In a crowd, Brandi is quiet. She smiles and is polite but doesn’t say much. One-on-one, though, she shines. She speaks easily and openly about the hardship she has faced. She shared her poetry, written about a tender soul seeking understanding and safety. After all that she’s been through, these feelings are elusive.
Brandi was married at the age of eighteen. For nearly two decades, she lived with a man who did not allow her to control her own finances or manage her life as an adult. He taught their children that she had no authority and they never had to listen to her. “It was a dictatorship, not a marriage,” Brandi said. Then her husband passed away after sixteen and a half years of marriage, and she found herself alone with three adolescent girls who would not listen to her and no idea how to live as an adult. She did her best to take care of herself and her children.
She first had to get away from her husband’s family, who treated her the same way her husband did. She moved from Iowa to Missouri to be closer to her mother. While living there, she dated a man who was so abusive that Brandi had to send her children to live with their grandmother to keep them safe. She soon ended things with him, got a restraining order, and moved to another town. There, she lived with another man and eventually followed a path to arrest.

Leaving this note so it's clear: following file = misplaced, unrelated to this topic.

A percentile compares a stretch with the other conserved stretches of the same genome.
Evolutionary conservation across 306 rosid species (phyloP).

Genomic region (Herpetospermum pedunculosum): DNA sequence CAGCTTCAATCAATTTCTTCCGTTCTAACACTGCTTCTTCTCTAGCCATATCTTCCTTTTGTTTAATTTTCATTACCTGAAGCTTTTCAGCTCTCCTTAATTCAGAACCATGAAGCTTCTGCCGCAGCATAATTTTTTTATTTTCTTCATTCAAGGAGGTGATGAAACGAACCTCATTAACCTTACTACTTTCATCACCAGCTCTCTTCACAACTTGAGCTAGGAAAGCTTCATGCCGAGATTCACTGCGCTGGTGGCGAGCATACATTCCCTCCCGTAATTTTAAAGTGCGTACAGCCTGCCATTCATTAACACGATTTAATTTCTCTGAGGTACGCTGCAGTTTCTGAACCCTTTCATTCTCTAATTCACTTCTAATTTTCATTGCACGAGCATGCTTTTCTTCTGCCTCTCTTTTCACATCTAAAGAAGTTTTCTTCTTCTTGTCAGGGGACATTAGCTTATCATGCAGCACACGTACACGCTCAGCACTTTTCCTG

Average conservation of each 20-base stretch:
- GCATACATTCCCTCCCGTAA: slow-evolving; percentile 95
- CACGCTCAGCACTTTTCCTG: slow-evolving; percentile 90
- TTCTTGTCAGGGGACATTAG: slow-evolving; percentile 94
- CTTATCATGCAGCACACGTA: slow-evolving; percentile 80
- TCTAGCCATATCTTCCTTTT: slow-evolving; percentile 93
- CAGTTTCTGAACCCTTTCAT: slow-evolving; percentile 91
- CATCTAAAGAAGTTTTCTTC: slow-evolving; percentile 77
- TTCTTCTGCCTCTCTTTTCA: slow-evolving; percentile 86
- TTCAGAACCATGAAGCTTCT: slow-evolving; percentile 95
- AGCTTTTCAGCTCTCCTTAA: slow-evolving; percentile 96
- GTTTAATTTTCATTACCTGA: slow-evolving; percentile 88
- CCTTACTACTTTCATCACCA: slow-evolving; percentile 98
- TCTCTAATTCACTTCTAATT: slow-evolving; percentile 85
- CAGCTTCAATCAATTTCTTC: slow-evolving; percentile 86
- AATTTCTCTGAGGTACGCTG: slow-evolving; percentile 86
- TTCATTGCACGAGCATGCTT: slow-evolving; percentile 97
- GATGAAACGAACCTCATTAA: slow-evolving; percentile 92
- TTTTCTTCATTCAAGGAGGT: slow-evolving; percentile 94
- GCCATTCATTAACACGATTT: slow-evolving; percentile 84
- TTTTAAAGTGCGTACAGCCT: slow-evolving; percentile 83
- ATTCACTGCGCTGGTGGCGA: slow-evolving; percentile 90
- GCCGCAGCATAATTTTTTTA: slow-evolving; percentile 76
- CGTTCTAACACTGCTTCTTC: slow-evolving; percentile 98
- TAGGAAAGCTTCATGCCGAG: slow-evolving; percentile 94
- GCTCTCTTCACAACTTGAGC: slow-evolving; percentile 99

After taking a plea deal, Brandi served her time in prison quietly. She read books and did as she was told. When she was released, she had nowhere to go. Her relationships with her family were strained. She went to the Heartland Center for Behavioral Change in Kansas City. She liked it there, but it was still a little like being in prison. Other people told her where she was allowed to go and when. While she was there, though, her Parole Officer told her about Second Chance.
Due to her schedule at HCBC, Brandi had limited time to search for jobs. She used Second Chance as her time to search for a job. Brandi was born on a military base and she struggled to obtain her birth certificate from Germany. The document was eventually replaced, but Second Chance helped her get a job with a hotel that would accept prison ID instead of the birth certificate. As her time at HCBC ran out, Second Chance worked quickly to help her find an apartment.
Today, Brandi has been working at her job for just over a year. She has been promoted from room attendant to houseman and, despite some drawbacks, she loves her job. She still reads a lot and is working on a fantasy novel that she first started before her husband’s passing. She is single, and while her relationships were once a driving force of her life, Brandi knows better what she wants these days. She now stands on her own and steers the course of her life.